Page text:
I’m about to make a very strong statement – please don’t be alarmed. My statement will be concerning my favorite Salvia – the Salvia I would choose over all other Salvias (and there could be around 900 of them, and that’s species, not cultivars) which, as a gardener, is a pretty difficult decision, know what I mean?
By no means is this my favorite plant – don’t even go there!
Ok, ready? (is there a drumroll I can put here?)
Salvia pomifera. Yep – Salvia pomifera, I’m calling you out. You’re the one for me.
There are other honorable and distinguished and beautiful Salvias & I love a good number of them (shout outs to Salvia carduacea, clevelandii & semiatrata – I LOVE YOU GUYS) but Salvia pomifera is my lasting favorite & has been for many years. It’s preposterously gorgeous in flower, not monstrous in size, super tolerant of drought & it’s useful. Stir these fine qualities together and add whatever sentimental attachments I’ve made to the species, and you have the one Salvia. There’s some skill involved in growing it, but I’m going to tell you all of that here and now, so no big deal. By the time you leave this blog you will be a Salvia pomifera PRO and you can take one home without any anxiety over potentially killing The Salvia that Claire Would Choose Above All Others.
No pressure. I’m a firm believer in pushing the envelope – if a plant grows like a weed that can be delightful, but there’s also a joy in taking on a plant with a little bit of challenge. It’s not always true that the effort expended is rewarded in kind, and my compost pile tells of many sad failures, but success can be sweet!! I believe that the key lies in the following three things. Here goes:
1. This plant can drown. Most plants can, but this one’s particularly sensitive to it. What that means is that you should water it carefully – watching that things aren’t overwatered particularly, and keeping the soil on the dry side – plant it on a mound, or at the edge of a bed, as increased drainage will help protect the plant against The Soggy Death. Got a slope? Well drained soil?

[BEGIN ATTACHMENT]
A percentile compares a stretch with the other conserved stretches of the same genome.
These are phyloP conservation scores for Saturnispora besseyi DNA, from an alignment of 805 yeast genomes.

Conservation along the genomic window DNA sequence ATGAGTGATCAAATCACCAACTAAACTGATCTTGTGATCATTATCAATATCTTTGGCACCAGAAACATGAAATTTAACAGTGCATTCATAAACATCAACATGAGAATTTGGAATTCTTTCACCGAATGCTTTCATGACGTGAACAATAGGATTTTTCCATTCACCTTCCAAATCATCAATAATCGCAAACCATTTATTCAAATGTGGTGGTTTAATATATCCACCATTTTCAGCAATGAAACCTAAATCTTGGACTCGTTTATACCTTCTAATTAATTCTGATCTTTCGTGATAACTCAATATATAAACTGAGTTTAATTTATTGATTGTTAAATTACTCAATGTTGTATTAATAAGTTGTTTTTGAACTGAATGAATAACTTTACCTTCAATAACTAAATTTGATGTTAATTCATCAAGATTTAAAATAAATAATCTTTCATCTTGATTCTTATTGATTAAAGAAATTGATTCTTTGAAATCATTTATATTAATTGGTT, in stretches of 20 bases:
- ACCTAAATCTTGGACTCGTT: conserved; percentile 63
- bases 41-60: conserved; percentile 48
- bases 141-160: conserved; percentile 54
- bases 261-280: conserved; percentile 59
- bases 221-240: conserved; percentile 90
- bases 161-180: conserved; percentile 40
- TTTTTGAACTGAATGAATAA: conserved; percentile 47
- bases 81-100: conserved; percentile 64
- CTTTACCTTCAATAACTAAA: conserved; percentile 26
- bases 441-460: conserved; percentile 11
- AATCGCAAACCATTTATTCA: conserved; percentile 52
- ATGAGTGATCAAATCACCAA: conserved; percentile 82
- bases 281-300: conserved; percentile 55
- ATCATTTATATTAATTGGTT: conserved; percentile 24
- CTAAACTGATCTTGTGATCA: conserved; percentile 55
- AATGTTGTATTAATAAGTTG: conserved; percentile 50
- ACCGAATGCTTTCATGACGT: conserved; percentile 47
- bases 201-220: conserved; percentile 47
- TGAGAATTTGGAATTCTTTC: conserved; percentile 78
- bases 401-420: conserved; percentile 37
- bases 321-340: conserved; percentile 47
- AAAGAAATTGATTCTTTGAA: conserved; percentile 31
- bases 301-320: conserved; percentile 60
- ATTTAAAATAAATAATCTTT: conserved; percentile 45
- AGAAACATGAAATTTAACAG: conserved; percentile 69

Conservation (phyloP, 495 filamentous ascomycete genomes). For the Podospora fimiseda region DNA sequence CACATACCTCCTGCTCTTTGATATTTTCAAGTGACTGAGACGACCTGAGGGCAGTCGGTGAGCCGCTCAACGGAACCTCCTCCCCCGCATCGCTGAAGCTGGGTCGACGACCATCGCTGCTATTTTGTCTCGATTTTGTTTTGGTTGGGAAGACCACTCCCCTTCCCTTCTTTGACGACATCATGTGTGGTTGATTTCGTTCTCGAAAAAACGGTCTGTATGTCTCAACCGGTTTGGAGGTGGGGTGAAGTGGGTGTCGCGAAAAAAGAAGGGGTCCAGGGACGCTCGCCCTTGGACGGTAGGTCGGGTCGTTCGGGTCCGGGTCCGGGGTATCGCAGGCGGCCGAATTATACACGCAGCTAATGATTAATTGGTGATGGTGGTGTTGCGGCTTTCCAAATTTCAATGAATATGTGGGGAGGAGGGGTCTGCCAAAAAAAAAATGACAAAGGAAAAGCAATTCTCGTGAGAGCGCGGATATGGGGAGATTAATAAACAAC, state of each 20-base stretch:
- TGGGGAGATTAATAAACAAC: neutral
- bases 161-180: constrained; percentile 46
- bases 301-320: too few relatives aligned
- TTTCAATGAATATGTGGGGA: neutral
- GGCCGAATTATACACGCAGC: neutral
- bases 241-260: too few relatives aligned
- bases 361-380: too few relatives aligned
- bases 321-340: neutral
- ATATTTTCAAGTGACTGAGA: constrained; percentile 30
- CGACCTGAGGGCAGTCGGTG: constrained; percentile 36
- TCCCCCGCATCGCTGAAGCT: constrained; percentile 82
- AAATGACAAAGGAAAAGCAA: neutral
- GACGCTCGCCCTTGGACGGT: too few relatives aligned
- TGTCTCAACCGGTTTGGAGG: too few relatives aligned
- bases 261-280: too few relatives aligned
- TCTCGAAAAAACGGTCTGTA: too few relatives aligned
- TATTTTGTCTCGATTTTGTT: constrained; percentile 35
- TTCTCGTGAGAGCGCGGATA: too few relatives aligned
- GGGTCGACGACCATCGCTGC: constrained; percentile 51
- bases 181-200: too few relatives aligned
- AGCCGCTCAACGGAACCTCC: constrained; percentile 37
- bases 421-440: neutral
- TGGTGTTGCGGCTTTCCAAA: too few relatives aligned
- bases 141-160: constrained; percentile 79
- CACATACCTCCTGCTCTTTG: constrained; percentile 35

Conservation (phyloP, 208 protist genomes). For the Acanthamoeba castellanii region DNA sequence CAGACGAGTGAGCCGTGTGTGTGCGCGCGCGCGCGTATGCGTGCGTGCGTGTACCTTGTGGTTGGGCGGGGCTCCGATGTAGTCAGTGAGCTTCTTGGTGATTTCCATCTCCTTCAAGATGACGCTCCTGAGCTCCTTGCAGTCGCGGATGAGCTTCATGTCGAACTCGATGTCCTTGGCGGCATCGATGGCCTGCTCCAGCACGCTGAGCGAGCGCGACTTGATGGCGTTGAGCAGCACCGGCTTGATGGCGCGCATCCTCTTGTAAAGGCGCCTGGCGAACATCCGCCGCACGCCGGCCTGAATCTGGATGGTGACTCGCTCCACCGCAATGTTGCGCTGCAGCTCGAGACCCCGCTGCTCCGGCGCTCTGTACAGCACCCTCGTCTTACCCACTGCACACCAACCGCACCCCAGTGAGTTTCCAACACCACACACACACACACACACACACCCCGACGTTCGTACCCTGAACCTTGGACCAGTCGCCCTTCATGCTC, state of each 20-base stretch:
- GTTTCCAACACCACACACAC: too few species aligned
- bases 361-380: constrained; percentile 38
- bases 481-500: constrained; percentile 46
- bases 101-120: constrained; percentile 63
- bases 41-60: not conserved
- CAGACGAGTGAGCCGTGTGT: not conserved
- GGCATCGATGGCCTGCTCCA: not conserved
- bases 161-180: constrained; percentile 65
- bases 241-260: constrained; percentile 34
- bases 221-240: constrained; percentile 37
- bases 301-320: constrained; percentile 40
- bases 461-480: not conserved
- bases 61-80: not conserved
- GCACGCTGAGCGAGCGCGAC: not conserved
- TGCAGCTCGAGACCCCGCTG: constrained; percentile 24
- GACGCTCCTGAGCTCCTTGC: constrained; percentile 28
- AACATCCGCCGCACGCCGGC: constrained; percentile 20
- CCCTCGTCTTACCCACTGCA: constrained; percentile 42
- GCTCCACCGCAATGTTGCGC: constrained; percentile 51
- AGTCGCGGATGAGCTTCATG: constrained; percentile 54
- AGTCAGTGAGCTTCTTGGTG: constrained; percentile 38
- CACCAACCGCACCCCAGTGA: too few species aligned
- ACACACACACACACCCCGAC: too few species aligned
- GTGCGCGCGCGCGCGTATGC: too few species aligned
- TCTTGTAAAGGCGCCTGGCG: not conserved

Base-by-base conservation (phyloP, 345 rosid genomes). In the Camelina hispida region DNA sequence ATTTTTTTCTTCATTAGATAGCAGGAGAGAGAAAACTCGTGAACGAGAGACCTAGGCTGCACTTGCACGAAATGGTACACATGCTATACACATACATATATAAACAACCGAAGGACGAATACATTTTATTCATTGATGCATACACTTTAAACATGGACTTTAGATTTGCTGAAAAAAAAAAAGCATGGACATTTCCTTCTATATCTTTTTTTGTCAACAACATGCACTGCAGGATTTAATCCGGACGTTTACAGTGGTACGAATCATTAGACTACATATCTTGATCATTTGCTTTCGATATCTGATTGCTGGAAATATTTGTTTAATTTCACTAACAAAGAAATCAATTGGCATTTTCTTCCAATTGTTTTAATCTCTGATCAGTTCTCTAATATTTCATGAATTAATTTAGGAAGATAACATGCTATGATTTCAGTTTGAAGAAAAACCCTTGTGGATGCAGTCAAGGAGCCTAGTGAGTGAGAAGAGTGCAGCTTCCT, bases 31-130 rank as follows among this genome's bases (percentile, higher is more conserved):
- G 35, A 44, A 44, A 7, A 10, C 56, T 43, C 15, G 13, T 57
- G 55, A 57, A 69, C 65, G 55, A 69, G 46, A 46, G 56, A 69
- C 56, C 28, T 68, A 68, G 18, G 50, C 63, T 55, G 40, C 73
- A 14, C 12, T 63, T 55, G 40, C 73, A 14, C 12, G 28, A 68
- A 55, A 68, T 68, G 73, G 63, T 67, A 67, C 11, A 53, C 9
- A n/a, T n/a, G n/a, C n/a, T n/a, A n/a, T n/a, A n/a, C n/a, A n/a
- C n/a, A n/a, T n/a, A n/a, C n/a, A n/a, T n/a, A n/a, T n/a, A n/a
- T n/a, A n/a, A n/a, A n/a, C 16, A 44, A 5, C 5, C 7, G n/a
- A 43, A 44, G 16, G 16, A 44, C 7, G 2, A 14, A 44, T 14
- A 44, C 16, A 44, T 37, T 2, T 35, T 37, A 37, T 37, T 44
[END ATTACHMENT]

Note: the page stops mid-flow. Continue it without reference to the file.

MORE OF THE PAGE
2. Once it’s established, STOP WATERING. This should be after the first winter. You’ll know if the plant is failing to take because it will shrivel and die. Really, that’s the symptom. Once the plant gets to that rotten point, there’s a very good chance it won’t revive. Sorry. It’s true. It’s very similar to a lot of the woodier Mediterranean sages. Once the plant is established you can just let it run wild, with occasional deep watering *maybe* – but in these first few seasons, it helps to keep a careful eye.
3. Grow it lean! Nutrient heavy soil is going to do you no favors, so don’t plant it in the vegetable bed. Overfeeding will cause weak growth and more breakage, and more breakage=unhappy plant.
Now you know!
In addition to huge purple blue glowy flowers, a long season of bloom, the showy bracts that stay on the plant well after bloom and keep things interesting, the silvery leaves, the LONG SEASON OF BLOOM (did I mention the long blooming?) and the plants resistance to drought & deer, there’s also this fascinating bit that I haven’t been able to appreciate in person: there’s a wasp that has a special relationship with this plant. The wasp isn’t here in CA, it’s back in Greece, Salvia pomifera’s original stomping grounds, but this wasp makes big wooly galls on the plant that are preserved in sugar and eaten as a delicacy. We’re not about to import the wasp to try to replicate this ourselves, but it sounds potentially delicious, and definitely curious. Not much is known about the herbal properties of the plant hereabouts, but it’s said to be similar to our common friend Salvia officinalis, but stronger. Hrmmmm.
I hope that some of you out there in the blogosphere take it upon yourselves to attempt this amazing sage! It’s been one of my favorite things (again – that word – “favorite” – but I do mean it!) that we’ve grown in the last few years, and I would be downright tickled to start seeing it out in the world more!